With 13 Amazonian oil leases out for bid in Ecuador and more slated for auction in Peru, experts are advocating wider use of methods to reduce the environmental impact of what they expect will be a regional surge in oil and gas operations.

Others, however, warn that governments must in addition establish and enforce minimum standards to ensure such “best practices” amount to more than good intentions.

Perhaps the most unusual attempt to address oil-drilling concerns is Ecuador’s effort to raise US$3.6 billion from international donors in return for not allowing wells in the Ishpingo-Tambococha-Tiputini (ITT) concession area in Yasuní National Park, a hotspot of biological diversity near the border with Peru.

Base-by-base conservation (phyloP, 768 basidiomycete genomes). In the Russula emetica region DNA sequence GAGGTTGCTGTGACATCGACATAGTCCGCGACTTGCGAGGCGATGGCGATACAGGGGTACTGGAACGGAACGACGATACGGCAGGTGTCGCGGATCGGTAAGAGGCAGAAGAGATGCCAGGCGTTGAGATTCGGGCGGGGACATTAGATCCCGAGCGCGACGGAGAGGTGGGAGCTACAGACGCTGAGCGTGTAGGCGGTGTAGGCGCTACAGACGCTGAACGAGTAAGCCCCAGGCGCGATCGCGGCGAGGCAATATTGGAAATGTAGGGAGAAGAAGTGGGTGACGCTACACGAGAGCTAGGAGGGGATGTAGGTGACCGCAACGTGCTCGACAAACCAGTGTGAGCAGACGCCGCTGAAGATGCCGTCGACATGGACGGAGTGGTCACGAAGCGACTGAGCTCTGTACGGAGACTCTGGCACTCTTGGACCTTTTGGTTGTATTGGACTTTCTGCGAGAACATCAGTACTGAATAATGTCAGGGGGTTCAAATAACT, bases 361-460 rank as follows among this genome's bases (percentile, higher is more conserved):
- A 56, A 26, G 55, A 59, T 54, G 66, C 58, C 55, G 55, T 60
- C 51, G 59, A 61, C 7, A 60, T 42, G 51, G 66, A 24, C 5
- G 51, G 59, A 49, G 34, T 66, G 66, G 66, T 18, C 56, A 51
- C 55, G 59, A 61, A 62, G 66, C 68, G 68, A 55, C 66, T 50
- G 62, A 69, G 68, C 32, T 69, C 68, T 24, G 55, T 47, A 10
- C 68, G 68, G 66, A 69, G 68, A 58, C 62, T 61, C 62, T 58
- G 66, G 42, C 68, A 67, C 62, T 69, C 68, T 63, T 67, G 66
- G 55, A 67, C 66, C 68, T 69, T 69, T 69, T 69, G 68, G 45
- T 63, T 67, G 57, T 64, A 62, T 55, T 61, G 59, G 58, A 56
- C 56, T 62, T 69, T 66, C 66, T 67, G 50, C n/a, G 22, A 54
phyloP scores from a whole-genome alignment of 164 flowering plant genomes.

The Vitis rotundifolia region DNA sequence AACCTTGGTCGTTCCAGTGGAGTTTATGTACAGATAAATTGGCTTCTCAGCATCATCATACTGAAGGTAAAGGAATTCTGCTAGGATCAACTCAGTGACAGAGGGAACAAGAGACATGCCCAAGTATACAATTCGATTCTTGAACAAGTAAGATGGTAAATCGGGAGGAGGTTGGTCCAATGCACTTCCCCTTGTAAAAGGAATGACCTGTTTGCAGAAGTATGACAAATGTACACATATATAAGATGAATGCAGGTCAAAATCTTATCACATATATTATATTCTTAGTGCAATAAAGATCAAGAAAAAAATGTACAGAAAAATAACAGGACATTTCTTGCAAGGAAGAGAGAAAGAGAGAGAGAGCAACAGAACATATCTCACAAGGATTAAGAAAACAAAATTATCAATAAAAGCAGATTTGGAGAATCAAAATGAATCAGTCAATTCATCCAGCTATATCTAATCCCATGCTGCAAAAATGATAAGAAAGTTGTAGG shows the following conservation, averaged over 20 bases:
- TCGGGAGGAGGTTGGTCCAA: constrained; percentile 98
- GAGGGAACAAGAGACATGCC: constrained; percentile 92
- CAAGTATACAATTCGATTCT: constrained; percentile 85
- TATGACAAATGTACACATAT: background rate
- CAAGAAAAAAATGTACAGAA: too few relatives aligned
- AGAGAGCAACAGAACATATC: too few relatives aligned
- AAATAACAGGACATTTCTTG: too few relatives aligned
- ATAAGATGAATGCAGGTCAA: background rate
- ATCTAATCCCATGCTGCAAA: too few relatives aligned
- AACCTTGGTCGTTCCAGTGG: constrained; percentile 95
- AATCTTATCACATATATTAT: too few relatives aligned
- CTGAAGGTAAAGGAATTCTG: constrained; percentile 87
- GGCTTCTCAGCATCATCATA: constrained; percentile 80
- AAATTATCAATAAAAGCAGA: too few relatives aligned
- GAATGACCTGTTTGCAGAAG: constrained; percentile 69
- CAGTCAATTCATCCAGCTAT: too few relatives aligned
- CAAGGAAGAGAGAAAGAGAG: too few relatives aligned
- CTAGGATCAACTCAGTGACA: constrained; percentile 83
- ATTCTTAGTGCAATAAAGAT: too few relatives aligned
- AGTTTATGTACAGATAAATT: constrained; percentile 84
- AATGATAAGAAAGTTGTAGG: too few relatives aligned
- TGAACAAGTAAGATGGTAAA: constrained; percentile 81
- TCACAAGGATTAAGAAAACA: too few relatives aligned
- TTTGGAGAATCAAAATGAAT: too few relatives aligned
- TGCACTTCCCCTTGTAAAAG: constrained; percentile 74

But the fund only has solid commitments of about $100 million so far, and Ecuadorian President Rafael Correa has said that if the fund falls short, he will open the area for drilling. If that happens, some experts recommend drilling from outside the park, using a technique called extended-reach drilling, which can be done from platforms as far as eight miles (12.8 kms) away from the oil reservoir.

Fewer platforms